TAIPEI (Taiwan News) – On Feb. 13, the chief officers of top U.S. intelligence agencies presented a report on global threats to the Senate Select Committee on Intelligence.
Much of the Committee session focused on the topic of Russian meddling in U.S. elections and cyber threats posed by Russian agencies and related organizations, however many Senators at the meeting also expressed concern over China’s activities across the globe.
The website WIRED reports that in reference to China, Sen. Marco Rubio remarked “I’m not sure that in the…history of (the U.S.) we’ve ever faced an adversary to have this scale, scope, and capacity.”
A major concern of Senators was related to the close relationship of Chinese tech giants like Huawei, and the Communist government. The fear is that applications produced by Chinese tech companies may ultimately be used for government intelligence gathering purposes.
When the panel was asked by Sen. Tom Cotton if they would recommend using Chinese software, the intelligence chiefs all indicated that they would not recommend using the Chinese products.
The discussion also brought up the possibility that Chinese students in advanced math and science programs in the U.S. may be acting as intelligence gathering agents. FBI director Christopher Wray noted that such “non-traditional collectors” are common in academic institutions, and that some Chinese students may indeed be taking advantage of the various research and development programs at American universities.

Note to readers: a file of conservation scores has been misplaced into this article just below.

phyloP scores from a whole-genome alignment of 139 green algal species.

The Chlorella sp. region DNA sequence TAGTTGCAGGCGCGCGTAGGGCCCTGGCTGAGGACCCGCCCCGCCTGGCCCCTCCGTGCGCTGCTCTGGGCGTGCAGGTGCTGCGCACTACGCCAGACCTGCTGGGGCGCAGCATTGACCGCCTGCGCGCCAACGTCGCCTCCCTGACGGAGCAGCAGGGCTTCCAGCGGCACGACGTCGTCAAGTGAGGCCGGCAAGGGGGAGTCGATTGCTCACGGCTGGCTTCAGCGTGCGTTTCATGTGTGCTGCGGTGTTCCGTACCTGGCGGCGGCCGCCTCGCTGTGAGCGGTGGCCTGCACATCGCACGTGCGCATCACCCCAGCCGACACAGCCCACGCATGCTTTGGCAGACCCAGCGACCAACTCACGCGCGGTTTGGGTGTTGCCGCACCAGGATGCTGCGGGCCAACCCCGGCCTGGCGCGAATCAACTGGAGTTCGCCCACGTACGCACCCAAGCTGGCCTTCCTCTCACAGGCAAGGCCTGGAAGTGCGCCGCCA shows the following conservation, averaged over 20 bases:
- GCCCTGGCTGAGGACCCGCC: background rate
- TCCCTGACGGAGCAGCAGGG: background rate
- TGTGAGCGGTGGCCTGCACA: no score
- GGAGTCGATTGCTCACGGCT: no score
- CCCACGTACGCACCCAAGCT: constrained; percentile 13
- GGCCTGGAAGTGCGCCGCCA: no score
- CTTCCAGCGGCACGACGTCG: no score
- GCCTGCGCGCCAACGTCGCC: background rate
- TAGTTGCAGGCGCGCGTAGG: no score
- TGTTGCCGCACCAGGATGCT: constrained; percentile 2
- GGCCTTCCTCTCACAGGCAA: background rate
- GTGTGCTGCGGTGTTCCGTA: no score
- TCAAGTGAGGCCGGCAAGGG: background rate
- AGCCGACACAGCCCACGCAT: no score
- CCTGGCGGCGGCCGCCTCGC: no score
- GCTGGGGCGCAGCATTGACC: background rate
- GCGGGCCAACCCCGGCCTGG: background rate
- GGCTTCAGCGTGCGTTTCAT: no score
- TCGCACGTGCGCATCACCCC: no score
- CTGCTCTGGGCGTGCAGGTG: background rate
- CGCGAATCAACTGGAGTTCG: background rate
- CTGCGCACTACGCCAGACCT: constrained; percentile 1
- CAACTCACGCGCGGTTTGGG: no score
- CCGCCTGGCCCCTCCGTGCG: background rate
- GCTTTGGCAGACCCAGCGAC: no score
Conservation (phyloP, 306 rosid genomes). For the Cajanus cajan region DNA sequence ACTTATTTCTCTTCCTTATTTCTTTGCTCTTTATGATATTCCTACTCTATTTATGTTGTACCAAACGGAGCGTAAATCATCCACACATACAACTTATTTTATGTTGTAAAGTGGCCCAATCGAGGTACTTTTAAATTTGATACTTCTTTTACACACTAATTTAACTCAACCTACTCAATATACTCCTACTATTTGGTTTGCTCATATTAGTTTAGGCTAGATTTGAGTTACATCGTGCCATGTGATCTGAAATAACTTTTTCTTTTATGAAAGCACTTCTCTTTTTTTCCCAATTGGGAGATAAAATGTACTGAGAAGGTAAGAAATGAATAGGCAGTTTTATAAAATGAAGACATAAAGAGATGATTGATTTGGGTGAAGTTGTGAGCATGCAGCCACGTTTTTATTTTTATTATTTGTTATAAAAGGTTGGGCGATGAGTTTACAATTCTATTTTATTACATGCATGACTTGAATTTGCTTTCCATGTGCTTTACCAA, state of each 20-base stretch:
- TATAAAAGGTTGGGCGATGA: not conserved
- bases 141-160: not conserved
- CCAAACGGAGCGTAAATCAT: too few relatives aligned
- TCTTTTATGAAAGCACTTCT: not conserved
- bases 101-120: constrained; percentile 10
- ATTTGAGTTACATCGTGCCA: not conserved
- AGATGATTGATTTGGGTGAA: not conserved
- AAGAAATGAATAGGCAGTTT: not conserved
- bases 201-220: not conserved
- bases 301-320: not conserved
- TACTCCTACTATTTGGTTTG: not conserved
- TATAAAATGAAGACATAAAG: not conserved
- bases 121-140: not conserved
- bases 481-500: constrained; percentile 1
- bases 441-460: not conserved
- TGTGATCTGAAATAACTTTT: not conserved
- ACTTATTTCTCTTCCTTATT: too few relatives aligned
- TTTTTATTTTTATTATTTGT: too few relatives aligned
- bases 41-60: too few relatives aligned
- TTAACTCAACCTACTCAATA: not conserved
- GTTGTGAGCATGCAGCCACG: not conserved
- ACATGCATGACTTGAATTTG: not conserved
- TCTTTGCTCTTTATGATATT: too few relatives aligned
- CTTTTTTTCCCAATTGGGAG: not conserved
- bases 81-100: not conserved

The WIRED report notes that Wray’s comments are particularly alarming not only from a national security standpoint, but they were also framed as a sweeping generalization about Chinese students studying in the U.S. If there is a viable threat to the nation’s security, subsequent recommendations may further exacerbate tension in the already highly contentious debate over current immigration policy.
Judging from most reports of the Committee session, the intelligence agencies in the U.S view cyber security as a primary area of concern, with Russia, China, and Iran designated as the main potential perpetrators of cyber-attacks, reports CBS.
The other major international threat discussed, as expected, was the continued development of nuclear weapons by North Korea, with analysts commenting that they expect the regime to test a high altitude missile over the Pacific ocean sometime in 2018.